Affordable Housing Designed for Net Zero

See on Scoop.itGreen Building Design – Architecture & Engineering

Lexington Farms, a single family affordable housing development in Illinois, looks to be LEED Platinum and net zero via clean energy on each house.

Duane Tilden‘s insight:
“The model under which these modular homes are made available to residents is rather unique. They were built for those making less than $41,000 a year, and were reportedly provided to these people in a rent to own situation at a set monthly lease cost of $590. Each 1,425 square foot, three bedroom dwelling is green down to its core via an array of eco technologies. Owners apparently had to be provided with a special manual to educate them about the various green technologies they are living with. So what exactly is under the hood of each green home in Lexington Farms? According toUrban Green Energy, the impressive list includes one of the firm’s 1,000 watt eddyGT vertical axis wind turbines; 7,200 watt photovoltaic solar roof panels; Energy Starappliances; U35-rated, argon gas filled windows; R-21 wall and R-49 attic insulation; low-flow water fixtures and WaterSense toilets; sustainable landscaping with efficient irrigation systems; recycled construction materials; low VOC paints and energy efficient, fluorescent light fixtures. At the time of construction is was said the IHDA invested more than $2.5 million into the project, providing federal American Recovery and Reinvestment Act (ARRA) funds and federal Low-Income Housing Tax Credits to finance it. The federal tax credits, noted the IHDA, “were a result of a special allocation for counties hit by severe flooding [and] generated an additional $6.7 million in private equity for the development.” Overall, these green homes aimed for net zero energy usage via the renewable energy features. An additional $260,000 grant from the Illinois Department of Commerce and Economic Opportunity further supported the development.”

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Here’s a gust of new information about wind farm efficiency!

A nicely written article explaining the shading effect and boundary layer influence on turbine placement for wind farms. A good example of the need for integrated design and engineering.

UNder the C

Everyone’s familiar with the ‘shading effect’ that occurs on solar energy schemes. If a tree or high rise building casts a shadow on your photovoltaic cell’s glass face, that means your system isn’t generating as much energy as it could, because it’s not catching as much sunlight as it could.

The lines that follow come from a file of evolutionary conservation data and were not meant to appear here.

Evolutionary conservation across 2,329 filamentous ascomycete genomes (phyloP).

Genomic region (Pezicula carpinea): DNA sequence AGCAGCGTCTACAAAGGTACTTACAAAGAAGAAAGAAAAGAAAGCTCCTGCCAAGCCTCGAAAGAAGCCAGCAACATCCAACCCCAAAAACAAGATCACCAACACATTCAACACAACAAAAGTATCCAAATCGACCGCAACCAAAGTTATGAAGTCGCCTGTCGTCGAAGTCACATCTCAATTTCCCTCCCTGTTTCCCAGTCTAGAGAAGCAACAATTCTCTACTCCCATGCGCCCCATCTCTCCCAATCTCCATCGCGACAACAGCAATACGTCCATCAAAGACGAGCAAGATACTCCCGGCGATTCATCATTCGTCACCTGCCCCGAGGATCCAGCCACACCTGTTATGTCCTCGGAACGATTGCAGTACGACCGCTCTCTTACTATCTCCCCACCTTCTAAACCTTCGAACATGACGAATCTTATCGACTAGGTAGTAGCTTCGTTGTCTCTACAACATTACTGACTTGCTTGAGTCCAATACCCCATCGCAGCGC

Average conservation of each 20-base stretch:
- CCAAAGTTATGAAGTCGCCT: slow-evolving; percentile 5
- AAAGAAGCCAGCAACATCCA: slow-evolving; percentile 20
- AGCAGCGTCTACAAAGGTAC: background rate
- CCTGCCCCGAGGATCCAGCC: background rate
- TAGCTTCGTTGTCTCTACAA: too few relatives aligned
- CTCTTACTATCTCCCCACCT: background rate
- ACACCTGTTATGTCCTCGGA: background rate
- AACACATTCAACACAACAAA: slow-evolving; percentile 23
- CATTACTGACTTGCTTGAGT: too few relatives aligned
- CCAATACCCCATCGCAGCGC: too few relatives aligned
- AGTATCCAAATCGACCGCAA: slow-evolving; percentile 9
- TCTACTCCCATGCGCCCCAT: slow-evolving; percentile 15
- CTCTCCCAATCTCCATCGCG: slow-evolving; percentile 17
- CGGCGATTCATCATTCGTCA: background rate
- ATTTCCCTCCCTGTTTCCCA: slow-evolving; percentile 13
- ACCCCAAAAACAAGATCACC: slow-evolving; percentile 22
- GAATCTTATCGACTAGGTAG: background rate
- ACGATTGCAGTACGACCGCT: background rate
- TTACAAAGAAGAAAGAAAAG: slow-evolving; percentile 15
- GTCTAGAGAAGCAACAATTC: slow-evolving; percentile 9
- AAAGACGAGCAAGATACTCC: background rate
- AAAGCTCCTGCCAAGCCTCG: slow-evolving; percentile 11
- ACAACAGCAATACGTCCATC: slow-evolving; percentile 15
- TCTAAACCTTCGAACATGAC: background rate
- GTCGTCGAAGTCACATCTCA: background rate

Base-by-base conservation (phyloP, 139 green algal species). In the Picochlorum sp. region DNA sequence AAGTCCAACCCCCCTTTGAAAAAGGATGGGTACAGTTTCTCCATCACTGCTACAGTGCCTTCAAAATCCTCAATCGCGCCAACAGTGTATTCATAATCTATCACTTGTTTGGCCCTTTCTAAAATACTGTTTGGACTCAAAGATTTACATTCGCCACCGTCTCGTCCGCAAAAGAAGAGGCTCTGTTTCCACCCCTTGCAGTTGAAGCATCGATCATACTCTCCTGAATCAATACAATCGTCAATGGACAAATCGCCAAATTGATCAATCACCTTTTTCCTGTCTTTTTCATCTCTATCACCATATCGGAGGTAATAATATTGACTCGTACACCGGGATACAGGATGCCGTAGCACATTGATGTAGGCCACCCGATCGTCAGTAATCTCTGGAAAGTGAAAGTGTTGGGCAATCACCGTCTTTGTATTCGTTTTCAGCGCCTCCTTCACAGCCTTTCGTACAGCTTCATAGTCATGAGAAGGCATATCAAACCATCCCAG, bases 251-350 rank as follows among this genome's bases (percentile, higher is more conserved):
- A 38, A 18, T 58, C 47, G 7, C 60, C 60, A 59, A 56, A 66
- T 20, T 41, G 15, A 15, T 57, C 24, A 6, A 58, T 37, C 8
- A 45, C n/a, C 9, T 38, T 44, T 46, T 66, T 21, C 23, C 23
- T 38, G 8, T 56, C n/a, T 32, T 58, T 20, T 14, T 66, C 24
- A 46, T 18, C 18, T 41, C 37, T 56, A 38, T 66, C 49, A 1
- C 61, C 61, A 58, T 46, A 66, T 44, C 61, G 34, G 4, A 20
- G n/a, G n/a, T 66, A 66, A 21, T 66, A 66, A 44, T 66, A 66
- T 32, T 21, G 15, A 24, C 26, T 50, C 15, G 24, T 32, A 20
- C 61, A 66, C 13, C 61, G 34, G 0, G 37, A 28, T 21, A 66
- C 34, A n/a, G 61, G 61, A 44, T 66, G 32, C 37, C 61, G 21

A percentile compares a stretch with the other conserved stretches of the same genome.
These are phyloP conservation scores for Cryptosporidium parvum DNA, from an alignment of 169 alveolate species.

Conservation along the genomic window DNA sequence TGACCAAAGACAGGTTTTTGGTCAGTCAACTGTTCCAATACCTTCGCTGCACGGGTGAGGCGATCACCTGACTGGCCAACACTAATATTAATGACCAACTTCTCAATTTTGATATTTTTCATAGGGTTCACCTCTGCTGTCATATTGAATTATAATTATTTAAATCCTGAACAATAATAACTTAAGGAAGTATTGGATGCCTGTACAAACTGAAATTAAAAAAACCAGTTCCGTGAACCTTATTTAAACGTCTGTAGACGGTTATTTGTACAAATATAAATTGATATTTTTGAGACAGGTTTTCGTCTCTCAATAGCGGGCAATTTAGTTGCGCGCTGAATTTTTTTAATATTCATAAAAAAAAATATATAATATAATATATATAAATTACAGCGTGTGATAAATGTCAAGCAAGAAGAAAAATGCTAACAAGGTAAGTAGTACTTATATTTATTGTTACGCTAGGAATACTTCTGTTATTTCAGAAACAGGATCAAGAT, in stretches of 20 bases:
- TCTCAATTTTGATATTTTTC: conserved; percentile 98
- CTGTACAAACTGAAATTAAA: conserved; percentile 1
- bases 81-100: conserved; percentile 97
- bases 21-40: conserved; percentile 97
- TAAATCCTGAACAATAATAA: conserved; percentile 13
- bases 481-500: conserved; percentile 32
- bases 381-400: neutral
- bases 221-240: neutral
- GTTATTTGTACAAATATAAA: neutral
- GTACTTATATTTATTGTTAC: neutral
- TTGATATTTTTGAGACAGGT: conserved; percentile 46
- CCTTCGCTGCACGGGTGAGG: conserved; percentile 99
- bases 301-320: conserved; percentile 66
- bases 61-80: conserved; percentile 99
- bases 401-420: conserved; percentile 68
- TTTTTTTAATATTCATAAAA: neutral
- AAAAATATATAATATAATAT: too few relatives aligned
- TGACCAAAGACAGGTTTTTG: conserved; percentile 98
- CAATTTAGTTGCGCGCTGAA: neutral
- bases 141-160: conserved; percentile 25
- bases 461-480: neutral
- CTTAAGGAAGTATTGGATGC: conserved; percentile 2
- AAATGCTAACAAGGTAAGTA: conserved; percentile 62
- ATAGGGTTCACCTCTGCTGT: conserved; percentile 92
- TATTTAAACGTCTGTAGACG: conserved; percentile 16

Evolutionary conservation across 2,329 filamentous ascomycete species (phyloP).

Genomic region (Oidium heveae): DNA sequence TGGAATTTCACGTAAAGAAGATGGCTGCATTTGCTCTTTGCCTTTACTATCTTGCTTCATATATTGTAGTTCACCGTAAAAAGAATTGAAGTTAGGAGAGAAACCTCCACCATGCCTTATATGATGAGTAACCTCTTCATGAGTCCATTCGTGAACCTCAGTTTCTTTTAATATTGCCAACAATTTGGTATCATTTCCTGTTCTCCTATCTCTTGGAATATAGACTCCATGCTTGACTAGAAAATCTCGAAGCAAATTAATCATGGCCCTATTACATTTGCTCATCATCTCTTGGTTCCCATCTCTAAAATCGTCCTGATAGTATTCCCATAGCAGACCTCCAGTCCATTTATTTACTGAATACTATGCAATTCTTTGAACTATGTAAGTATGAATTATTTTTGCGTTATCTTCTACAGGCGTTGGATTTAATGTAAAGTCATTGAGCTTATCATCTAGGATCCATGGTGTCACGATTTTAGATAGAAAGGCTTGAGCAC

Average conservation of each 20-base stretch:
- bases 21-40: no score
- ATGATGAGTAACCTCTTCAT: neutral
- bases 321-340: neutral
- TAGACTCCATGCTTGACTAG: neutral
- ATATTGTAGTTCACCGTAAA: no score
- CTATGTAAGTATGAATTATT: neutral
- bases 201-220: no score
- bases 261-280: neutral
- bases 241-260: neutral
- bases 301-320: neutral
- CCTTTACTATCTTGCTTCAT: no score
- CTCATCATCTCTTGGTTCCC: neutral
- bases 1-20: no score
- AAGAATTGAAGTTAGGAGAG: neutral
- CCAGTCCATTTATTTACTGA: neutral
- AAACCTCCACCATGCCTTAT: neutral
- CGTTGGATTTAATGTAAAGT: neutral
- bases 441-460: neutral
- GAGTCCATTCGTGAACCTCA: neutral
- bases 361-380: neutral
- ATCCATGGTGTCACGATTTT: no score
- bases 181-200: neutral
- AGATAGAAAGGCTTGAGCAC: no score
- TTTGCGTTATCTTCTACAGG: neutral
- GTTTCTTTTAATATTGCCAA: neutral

wakeeffects The Horns Rev wake effect, in the North Sea. Picture courtesy and NOAA.

But did you know that wind turbine farms are hindered by a similar phenomenon? It’s known as a wake effect, and oftentimes, it’s caused by the wind turbines themselves. A now famous picture of the so termed ‘Horns Rev wake effect’ was taken off the coast of Europe in the North Sea of an offshore wind farm.

Imagine you could see the wind. It’s flowing along peacefully across the ocean. Then someone puts an obstacle in its way. And not just any obstacle, it’s a spinning…

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UK Bioenergy: Dedicated Biomass Plants no Competition for CHP Plants

See on Scoop.itGreen Energy Technologies & Development

As Ed Davey, U.K. Secretary of State for Energy & Climate Change, spoke to the Environment Council in Brussels, saying: “We call for urgent action on reaching an ambitious 2030 energy and climate change agreement, to spur on investment in green, reliable energy,” at home in Britain t

Duane Tilden‘s insight:

>”Biomass with CHP

In contrast with dedicated power only biomass plants, biomass-fired combined heat and power installations are continuing to attract investment in the UK, given that they still qualify for significant government support.

A number of these projects have made advances over the previous few months. For instance, RWE Innogy UK (formerly RWE npower renewables), is in the final stages of commissioning its Markinch Biomass CHP plant in Fife, Scotland. This 65 MW plant will supply up to 120 tonnes of industrial steam per hour to paper manufacturer Tullis Russell. RWE Innogy is investing some £200 million (US$300 million) in the development, which was built by Metso and Jacobs.

In October 2013 Estover Energy revealed that planning consent has been granted by Dover District Council for its proposal to develop a £65 million (US$100 million) biomass-fired CHP in the South East of England at Sandwich, in Kent. Generating 11-15 MWe and 8-12 MWth, the plant will use locally sourced low-grade wood as fuel.

Construction is forecast to begin in spring 2014 at the Discovery Park science and technology park.

And in the July, the Helius Energy-developed CoRDe biomass energy plant in Rothes, Speyside, Scotland began operations, using by-products from nearby malt whisky distilleries to produce renewable energy and an animal feed protein supplement, Pot Ale Syrup. Construction began in 2011 on the 8.32 MWe and 66.5 t/h pot ale evaporator plan. The total development and construction costs of the project were £60.5 million. …”<

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